This is the latest in a series (of indefinite length and regularity) of pieces pointing out odd action figures of unlikely actors. People known more as character actors than action stars, and thus unlikely candidates for plastic representation.
Our honoree this time is Ernest Borgnine, who you may know as the cabbie in Escape from New York, or as a helicopter pilot in Airwolf, or maybe just from this goofy picture we found of him holding a glass of beer:
Ernest was born in Connecticut and grew up around the shipyards of New Haven. He joined the Navy in 1935, and was discharged in 1941. Then, after Pearl Harbor, he reenlisted and spent the next three and a half years in the Atlantic on anti-submarine patrol. He got into acting after the war, and his tough-guy looks saw him typecast as a villain for several years. In 1955 he won an Oscar for Marty, beating out Frank Sinatra, James Dean, Spencer Tracy and James Cagney. His 1962 TV drama Seven Against the Sea was retooled into a comedy - McHale's Navy - and ran for three successful years. But in 1979, Disney wanted to cash in on the success of Star Wars, so they released their first PG-rated film, The Black Hole.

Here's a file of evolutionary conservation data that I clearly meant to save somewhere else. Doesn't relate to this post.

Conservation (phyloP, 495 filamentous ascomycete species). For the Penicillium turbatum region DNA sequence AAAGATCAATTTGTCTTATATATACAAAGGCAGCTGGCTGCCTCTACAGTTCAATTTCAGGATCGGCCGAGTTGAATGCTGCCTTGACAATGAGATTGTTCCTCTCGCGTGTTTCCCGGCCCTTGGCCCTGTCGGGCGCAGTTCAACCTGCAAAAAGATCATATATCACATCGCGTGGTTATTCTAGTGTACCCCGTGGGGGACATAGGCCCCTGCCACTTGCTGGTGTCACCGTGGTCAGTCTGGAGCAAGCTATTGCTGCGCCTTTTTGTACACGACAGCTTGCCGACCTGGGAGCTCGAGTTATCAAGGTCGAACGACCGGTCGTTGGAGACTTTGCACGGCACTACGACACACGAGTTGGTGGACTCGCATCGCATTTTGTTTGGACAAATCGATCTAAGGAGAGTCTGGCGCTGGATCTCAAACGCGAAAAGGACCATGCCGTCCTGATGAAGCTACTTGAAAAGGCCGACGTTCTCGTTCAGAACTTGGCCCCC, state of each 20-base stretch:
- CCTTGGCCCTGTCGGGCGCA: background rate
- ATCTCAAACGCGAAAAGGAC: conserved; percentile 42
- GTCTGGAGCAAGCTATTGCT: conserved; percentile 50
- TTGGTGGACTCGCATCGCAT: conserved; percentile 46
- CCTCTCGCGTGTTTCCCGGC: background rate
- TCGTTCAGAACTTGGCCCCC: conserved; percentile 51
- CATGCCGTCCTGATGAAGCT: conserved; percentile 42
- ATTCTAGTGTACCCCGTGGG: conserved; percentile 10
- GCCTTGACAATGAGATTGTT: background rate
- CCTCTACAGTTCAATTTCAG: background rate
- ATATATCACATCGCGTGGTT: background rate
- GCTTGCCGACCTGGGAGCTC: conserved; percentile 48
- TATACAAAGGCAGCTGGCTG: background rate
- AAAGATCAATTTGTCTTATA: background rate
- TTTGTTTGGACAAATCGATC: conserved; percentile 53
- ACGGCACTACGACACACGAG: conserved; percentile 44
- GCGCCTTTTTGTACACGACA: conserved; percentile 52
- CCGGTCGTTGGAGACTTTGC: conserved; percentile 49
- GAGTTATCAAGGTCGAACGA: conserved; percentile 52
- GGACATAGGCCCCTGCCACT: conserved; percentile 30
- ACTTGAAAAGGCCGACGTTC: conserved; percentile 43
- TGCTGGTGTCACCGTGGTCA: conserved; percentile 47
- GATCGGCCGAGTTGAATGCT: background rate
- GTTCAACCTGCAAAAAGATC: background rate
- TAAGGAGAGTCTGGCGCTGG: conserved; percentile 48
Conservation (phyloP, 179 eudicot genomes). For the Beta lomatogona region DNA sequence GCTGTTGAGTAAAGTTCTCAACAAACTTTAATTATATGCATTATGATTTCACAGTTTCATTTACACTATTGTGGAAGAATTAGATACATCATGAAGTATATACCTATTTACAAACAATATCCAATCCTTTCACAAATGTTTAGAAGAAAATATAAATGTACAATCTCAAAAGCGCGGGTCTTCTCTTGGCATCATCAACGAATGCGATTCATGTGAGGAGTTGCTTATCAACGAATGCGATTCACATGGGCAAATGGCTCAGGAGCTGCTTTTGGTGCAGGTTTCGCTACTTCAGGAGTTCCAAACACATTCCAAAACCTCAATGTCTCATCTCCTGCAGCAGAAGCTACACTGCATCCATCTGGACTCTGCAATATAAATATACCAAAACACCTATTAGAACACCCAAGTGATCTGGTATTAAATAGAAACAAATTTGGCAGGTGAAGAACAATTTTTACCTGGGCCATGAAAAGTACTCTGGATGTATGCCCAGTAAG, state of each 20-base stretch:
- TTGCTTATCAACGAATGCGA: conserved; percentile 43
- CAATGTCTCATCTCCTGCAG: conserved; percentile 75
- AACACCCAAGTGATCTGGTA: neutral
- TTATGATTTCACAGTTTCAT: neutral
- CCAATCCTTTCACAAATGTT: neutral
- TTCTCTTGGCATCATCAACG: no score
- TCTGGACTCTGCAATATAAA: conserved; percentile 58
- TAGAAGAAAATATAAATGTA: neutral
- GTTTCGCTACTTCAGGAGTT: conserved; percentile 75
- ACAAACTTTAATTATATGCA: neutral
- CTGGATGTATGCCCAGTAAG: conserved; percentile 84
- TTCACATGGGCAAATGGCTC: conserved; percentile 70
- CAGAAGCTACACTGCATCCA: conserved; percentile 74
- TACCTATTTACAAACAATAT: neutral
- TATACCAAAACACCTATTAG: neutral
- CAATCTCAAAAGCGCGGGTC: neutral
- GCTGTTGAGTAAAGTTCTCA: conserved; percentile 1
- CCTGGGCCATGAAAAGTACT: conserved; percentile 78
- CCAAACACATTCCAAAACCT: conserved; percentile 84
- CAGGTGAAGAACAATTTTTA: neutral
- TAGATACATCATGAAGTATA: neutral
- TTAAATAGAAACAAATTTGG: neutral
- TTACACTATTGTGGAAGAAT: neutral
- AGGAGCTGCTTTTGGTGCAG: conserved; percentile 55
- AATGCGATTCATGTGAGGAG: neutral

And it was his role as Harry Booth that saw Mego release both a 12" doll and a 3¾" action figure.
He was typecast as a villain for the first half of his career, and typecast as a kindly old kook for the second half, and there's an entire generation who only knows him as the voice of Mermaid Man, but only The Black Hole turned the man himself into plastic.